There’s a beautiful scene in The Joy Luck Club, outlined more fully here, where June (a character I truly relate to) apologizes to her mother, Suyuan, for always being a disappointment. But Suyuan, instead of agreeing with her daughter, reminds her of a time that she witnessed her compassion when June had no idea anyone noticed or cared. She declared that June had the “best quality heart” and as the two locked their eyes on one another, Suyuan speaks a blessing that June had never before understood: “I see you.”

To Suyuan, June wasn’t a hopeless failure. She didn’t see her shortcomings at all. She just loved her for who she was.

And that’s what God offered me today. I felt like June on the receiving end of her mother’s intense gaze. I felt seen. I felt understood.

I let myself receive the comfort of knowing that even if every other person in the world is against me, He sees my heart. He sees the good seeds He planted there.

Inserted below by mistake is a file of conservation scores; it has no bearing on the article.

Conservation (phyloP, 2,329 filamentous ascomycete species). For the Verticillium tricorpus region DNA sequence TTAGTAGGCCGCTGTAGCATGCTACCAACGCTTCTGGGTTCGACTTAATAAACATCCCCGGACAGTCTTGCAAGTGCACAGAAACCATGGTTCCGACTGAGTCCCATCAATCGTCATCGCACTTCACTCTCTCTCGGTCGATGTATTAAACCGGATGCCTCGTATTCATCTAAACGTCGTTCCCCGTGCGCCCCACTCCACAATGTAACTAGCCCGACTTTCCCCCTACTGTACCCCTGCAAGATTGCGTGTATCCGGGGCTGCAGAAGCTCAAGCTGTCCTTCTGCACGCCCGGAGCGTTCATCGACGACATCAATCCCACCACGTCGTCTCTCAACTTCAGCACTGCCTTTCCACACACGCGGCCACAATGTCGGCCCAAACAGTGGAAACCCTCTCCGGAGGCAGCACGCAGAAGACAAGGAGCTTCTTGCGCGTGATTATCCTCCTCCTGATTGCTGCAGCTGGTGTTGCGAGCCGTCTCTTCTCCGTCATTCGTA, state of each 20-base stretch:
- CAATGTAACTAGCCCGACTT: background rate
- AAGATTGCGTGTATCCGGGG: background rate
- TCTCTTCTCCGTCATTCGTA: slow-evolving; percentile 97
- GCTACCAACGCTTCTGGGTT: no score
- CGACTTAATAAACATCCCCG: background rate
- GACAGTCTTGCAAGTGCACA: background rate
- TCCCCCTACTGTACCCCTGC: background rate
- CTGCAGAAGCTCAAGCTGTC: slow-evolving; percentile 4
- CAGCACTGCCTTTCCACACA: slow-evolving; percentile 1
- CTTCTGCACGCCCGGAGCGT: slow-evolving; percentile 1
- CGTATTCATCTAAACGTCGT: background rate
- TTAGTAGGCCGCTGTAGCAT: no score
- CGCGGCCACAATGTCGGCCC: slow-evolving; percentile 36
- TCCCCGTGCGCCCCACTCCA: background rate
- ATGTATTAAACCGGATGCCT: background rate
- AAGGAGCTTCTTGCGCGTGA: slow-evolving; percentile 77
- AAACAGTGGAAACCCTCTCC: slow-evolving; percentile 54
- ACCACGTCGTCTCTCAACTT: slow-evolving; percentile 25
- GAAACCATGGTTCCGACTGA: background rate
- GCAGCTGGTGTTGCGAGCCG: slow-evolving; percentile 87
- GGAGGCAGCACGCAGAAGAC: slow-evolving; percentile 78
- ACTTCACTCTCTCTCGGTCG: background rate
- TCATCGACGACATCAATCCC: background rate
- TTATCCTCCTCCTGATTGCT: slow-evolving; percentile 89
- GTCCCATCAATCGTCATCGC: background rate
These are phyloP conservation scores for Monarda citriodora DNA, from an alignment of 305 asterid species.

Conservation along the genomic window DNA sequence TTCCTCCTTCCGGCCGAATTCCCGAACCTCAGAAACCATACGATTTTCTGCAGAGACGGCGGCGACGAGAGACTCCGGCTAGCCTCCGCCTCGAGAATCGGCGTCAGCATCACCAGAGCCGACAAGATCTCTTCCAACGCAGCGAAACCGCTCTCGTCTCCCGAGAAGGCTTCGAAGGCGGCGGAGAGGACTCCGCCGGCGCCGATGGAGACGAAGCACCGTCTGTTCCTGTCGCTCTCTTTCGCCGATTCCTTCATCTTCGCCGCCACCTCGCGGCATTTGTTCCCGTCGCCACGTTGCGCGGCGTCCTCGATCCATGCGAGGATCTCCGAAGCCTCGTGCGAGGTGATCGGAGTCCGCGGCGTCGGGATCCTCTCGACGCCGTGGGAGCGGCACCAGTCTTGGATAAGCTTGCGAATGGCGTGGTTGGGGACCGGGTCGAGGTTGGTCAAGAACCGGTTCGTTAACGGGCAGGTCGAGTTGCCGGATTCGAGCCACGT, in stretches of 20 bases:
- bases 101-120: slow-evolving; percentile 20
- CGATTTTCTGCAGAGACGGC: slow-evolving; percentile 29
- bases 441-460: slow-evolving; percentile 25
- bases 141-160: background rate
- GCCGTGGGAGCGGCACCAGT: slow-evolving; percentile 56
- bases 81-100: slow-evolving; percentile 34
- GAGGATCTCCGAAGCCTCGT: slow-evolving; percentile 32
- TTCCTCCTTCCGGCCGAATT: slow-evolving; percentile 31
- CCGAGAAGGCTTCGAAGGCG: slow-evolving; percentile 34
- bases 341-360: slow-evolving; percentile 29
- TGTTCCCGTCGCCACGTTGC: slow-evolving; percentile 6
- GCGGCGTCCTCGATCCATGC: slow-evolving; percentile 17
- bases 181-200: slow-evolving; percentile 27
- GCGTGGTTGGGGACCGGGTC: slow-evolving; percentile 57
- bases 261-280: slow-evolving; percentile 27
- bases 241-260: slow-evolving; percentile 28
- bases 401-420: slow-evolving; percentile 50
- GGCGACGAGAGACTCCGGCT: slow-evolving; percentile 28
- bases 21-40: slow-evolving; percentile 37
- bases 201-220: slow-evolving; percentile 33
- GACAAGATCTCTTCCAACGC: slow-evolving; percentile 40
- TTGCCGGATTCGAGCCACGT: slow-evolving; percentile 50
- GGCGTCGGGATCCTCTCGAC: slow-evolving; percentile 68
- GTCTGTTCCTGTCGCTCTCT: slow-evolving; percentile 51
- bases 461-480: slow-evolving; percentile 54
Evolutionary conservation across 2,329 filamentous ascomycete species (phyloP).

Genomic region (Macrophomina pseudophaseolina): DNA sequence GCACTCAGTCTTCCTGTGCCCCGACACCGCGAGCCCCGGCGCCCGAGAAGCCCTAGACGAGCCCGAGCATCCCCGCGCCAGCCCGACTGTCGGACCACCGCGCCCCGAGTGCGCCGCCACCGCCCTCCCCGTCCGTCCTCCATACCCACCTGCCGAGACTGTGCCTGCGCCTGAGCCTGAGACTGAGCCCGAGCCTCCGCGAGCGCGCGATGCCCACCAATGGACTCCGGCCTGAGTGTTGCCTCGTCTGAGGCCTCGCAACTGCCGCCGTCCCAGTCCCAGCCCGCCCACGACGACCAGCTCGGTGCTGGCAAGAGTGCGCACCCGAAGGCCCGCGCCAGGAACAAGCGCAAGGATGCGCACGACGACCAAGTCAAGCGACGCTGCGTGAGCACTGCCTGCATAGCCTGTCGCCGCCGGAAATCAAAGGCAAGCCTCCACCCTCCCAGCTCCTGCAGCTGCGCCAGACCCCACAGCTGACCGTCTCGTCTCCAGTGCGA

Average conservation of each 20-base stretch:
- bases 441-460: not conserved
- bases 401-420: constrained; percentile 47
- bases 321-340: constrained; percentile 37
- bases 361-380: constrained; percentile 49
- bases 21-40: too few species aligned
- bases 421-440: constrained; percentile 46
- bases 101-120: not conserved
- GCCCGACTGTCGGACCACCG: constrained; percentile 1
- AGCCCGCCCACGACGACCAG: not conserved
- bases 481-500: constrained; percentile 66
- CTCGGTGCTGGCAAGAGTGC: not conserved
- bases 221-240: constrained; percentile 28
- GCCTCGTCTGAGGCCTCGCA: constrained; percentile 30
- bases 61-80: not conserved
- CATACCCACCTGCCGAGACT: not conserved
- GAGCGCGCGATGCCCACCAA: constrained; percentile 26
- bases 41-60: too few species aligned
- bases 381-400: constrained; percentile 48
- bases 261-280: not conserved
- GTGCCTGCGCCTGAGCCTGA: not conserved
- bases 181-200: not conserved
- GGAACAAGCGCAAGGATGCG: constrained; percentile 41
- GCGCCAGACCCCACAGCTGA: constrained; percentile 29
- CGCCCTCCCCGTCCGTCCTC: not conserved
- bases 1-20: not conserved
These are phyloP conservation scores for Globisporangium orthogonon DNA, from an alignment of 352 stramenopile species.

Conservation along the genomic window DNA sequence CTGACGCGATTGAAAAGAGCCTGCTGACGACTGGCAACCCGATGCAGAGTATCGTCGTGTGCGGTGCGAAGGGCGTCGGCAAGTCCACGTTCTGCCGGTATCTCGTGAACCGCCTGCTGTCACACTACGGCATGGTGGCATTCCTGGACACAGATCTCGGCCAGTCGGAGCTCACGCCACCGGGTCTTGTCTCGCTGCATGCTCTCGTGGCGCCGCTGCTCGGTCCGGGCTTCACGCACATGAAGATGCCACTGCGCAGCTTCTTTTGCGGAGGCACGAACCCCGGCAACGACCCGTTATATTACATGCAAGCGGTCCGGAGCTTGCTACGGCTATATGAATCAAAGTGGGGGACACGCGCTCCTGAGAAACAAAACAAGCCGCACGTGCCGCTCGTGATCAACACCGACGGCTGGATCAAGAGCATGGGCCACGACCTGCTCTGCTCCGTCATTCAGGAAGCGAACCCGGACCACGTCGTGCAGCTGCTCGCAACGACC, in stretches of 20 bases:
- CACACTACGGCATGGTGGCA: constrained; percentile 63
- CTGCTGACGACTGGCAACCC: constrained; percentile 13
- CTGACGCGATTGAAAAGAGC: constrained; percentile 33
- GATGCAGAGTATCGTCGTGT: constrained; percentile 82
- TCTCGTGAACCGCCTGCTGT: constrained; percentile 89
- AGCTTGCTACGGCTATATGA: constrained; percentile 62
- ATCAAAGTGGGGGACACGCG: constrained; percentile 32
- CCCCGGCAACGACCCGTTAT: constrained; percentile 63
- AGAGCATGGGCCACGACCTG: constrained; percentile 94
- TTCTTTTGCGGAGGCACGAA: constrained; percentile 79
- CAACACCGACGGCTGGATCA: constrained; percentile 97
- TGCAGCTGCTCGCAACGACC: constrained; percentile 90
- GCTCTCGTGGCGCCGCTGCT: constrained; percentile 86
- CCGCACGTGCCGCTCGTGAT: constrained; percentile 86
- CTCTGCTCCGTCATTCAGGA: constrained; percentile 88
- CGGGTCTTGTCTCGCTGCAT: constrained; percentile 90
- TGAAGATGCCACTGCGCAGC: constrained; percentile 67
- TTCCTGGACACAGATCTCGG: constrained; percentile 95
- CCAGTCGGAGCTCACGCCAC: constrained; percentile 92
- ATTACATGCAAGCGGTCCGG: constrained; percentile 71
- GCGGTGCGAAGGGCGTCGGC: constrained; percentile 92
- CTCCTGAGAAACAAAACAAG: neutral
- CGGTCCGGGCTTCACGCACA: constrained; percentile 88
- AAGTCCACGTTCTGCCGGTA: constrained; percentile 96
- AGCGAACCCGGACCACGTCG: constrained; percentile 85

And God loves what He made.

He offers that to you today, too. No matter how much the world hates you, no matter how deeply others betray you and use you, no matter how much your motives are questioned or your actions misunderstood–God himself made you and He cherishes what He made.

He sees you.

And that’s a very good thing indeed.










A First Homecoming

29Oct2016 Filed under: blah-blah-blog

Sitting out under the stars, waiting for Eli’s homecoming dance to end, I feel completely out of place.

Dozens of much older-looking teens mill about in their Sunday best, making me feel even less like I belong here.

My son is just a freshman. Fourteen years old. He doesn’t look like these young adults yet.


At least, not quite yet.

(Will he ever? Aren’t our own kids always our babies?)

See, I don’t know how I am here again already. I just don’t.

Could somebody please explain to me how is it that my second child is in high school? How?

I’ve raised a high-schooler before; this shouldn’t feel so foreign to me. But it does.

“This is our last song of the evening!” the DJ announces as Journey’s “Don’t Stop Believing” blares into the night.

Don’t stop believing? Eli’s been a freshman for almost three months and I can’t even start believing that it’s true.